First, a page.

Being read to by others may work harm if it does either of two things:

Lessens the amount the child will read to himself ; Makes it easier to get information through the ear than through the eye.

Much reading-practice is needed before reading itself ceases to occupy much of the attention and the mind can concentrate on the meaning of what is read. Anything interfering with that practice is detrimental.

Some time ago it was reported that a pupil in the year before high school appeared unable to accomplish her work, although she was very conscientious, and mental tests had shown her to be normal. Examinations of her ability to understand what she was studying showed that she must read each paragraph over and over again before she understood its content, but that she was alert and intelligent in class discussions. Further tests showed that the paragraph she must read over and over again to understand was grasped the first time it was read to her. Inquiry then disclosed the fact that her father had read her books and her lessons to her for years, and in so doing had trained her ear as a source of information, while her eye, having no such practice, was almost helpless as an avenue for learning. Despite very careful efforts made to overcome this defect, the girl was handicapped seriously.

A natural question is, "Why can any of us who were taught by the old methods read well ?" The answer is that great numbers can't ! My own tests of adults have shown reading-speeds from about one hundred and forty words to over eight hundred words a minute. Those who, although taught slow eye-habits, yet can read rapidly now have taught them-selves by silent-reading practice, and have overcome the wrong eye-habits that were started by the school. This was usually done, I believe, by much silent reading at home when oral reading was being taken in school.

One other point : Do not think that slow readers understand better and remember longer. The contrary is more likely to be true. In general, it is the reader who spends no appreciable time on the mechanical process of reading, whose whole mind is on the content, who gets the information most readily. This does not, of course, take into account pauses for consideration and thought, where the text opens up such possibilities, nor does it consider marked differences in native ability.

This explanation will, I hope, make it clear that the changed method of teaching reading is not a fad, but is founded on research and logic. It depends, not on opinion, but on scientific experiment. There is every reason to believe that the newer ways are fundamentally correct, and that the present-day children will be much better readers than their parents were.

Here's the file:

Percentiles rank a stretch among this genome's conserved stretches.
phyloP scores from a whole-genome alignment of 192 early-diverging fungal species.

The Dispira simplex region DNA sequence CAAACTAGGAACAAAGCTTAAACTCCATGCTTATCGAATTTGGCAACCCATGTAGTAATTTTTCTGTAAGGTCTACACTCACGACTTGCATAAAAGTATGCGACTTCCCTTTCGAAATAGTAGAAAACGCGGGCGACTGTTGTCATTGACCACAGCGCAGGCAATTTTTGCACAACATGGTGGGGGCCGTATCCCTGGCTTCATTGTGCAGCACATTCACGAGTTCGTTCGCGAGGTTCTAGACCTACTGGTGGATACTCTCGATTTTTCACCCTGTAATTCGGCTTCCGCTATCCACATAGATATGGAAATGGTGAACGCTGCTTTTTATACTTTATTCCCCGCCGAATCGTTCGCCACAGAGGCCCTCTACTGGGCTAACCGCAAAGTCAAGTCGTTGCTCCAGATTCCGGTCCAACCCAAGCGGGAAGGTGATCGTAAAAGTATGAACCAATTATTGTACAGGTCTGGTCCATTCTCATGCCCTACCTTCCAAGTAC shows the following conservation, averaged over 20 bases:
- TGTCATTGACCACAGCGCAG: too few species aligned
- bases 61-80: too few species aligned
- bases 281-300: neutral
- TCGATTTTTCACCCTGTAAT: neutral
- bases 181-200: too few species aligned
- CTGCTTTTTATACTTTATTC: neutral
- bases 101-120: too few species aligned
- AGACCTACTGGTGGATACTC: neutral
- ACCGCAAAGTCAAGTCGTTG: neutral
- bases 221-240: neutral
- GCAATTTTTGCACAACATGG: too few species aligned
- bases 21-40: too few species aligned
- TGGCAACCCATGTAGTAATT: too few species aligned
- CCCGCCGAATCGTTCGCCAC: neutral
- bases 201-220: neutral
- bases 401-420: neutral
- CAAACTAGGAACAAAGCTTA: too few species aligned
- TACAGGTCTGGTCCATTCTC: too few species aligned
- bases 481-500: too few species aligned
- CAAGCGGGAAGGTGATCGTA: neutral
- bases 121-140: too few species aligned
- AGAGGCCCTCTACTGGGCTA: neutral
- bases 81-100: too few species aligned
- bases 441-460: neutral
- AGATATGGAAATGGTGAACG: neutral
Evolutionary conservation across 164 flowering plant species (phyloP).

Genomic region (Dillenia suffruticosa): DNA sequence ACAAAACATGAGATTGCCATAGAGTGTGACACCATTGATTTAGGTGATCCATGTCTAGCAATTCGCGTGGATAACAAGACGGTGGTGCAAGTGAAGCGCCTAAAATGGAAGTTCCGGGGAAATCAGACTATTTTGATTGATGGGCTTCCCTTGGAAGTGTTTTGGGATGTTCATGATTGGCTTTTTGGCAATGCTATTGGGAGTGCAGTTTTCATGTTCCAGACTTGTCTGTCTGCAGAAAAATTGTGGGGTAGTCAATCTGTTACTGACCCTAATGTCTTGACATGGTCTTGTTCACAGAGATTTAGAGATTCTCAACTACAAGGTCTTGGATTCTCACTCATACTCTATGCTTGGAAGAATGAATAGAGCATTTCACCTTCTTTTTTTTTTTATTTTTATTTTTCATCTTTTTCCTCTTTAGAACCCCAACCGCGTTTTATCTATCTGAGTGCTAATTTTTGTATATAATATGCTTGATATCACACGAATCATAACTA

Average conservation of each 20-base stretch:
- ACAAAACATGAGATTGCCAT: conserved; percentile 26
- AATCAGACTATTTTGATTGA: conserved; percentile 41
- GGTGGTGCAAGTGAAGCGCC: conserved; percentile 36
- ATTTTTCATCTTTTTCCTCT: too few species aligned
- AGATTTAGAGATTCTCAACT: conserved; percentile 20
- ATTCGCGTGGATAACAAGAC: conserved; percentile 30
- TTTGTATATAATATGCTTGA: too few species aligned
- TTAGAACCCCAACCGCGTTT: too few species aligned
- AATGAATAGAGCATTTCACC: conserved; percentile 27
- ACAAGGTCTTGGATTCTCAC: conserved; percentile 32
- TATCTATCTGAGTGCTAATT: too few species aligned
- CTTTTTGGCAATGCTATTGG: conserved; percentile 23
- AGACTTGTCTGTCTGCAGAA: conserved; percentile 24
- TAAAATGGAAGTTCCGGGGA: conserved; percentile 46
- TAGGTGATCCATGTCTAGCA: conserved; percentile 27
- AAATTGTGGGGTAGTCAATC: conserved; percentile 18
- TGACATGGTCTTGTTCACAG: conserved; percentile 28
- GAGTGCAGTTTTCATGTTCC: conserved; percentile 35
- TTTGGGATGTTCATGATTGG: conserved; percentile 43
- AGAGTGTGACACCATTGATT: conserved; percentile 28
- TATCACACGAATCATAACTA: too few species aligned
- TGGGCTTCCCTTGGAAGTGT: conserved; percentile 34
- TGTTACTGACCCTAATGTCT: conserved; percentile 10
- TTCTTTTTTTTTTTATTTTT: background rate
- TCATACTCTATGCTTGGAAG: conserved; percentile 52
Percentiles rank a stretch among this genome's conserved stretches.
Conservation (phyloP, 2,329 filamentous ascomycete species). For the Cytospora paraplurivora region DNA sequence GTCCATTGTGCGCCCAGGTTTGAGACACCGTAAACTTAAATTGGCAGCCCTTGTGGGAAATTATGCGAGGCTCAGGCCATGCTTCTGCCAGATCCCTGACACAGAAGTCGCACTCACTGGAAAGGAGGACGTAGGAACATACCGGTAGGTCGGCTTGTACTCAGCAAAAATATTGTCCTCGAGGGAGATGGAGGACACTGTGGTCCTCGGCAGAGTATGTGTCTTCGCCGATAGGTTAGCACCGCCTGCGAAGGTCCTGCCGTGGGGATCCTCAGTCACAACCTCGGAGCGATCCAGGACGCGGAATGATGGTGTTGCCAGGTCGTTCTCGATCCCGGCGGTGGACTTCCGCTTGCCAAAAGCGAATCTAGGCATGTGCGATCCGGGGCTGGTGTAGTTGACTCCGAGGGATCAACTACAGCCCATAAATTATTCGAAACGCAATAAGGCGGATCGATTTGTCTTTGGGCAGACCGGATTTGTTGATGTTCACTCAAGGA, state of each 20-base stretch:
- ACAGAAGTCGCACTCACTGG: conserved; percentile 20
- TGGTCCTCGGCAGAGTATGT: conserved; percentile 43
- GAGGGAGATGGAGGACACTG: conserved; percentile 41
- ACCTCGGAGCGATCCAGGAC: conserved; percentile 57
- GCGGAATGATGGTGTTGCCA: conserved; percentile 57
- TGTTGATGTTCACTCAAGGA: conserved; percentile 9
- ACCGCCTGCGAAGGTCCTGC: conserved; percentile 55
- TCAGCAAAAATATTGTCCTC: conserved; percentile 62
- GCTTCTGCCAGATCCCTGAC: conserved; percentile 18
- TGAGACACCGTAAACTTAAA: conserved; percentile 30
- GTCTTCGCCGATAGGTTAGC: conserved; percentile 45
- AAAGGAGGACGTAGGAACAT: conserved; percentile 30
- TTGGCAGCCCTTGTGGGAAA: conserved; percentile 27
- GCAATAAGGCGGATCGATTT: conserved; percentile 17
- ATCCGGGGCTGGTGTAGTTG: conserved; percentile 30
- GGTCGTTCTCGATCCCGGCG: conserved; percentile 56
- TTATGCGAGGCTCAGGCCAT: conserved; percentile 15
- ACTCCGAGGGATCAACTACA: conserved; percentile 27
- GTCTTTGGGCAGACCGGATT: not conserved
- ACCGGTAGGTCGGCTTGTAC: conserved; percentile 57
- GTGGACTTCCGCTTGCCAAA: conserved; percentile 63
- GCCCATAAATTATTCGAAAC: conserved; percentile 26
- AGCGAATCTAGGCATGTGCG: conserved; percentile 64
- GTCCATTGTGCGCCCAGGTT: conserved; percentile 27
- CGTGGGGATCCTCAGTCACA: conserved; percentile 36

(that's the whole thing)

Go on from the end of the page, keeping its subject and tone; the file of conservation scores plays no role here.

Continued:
ARITHMETIC

In this subject I shall touch on but two topics, sub-traction and multiplication. They are two of the fundamental processes about which any educated person would supposedly be informed, yet they, as well as reading, have surprises in store.

Every mathematical-association committee of which I have found record, that within the last twenty years or so has considered ways of subtracting, has re-ported against the former methods of teaching and using this operation.

Most of us were taught to "borrow" when subtracting a larger digit from a smaller. For example, in 92 37 the pupil was told to borrow I from the 9, making 12, to take 7 from this 12, leaving 5, and then to subtract 3 from the 8 remaining from the 9, leaving 5.

The new method says: "What must be added to 7 to make the next higher 2 ?" 5 must be added, and as this makes 12, there is one to carry as in addition to the 3, making 4. "What must be added to 4 to make 9 ?" 5; so the answer is 55.

This method is usually spoken of as the "shop method," from its likeness to making change, or the Austrian method. It will be easier to understand if it is considered in various types.

When a child is learning to add, there are forty-five number-combinations, such as I + 3 = 4, 7 + 8 = 15, 2 + 2 = 4, that he must master in order to add readily. Any weakness in these combinations is certain to show later on in his arithmetic. The good teacher uses them not only in the form "7 + 8 = what ?," but also "7 + what = 15 ? " and "What + 8 = 15 ?" so that the coupling of 7 and 8 to make 15 becomes an immediate association.

But this reversed addition is subtraction; and with-out learning new terms, without a struggle with a new subject, the child naturally begins to subtract one-digit numbers.

This same simplicity of approach and use holds as long as the digits subtracted are not larger than the ones from which they are taken. 34 would be done by saying "4 and 5 would make 9, 3 and 4 would make 7, so the answer is 45.

When examples are met that would necessitate "borrowing" by the other method, the child is told to add whatever is needed, carrying as in direct addition. 723 In this example, the work would be as follows: 485 5 and 8 would make 13, carry I; 9 (8 and the I 238 carried) and 3 would make 12, carry I ; 5 (4 and the I carried) and 2 would make 7. This operation is exactly the same as the one that would be performed in adding 485 and 238 to get 723. The only additional need is that the child shall be able to recognize from the total and one part what the other part is: that is, shall know the number-combinations so well that any two numbers of a set will bring to mind the third one.

But the simplicity of learning and using this method is not its only advantage. For one thing, it makes it easy to subtract several numbers from a single one in one operation. In the following example the three lower sums of money are to be taken from the single sum at the top. Starting to add in the usual way, and subtracting from the top row by the $ 1703.03 shop method, the work would be : 3, 12, 20, and 3 makes 23, carry 2; 4, II, and 0 makes II, carry 1; 9, 12, 19, and 3 makes 22, carry 2 ; 4, 8, and 0 makes 8; I, Io, 12 and 7 makes 19, carry I ; 5, 6, 9, and 1 makes Io.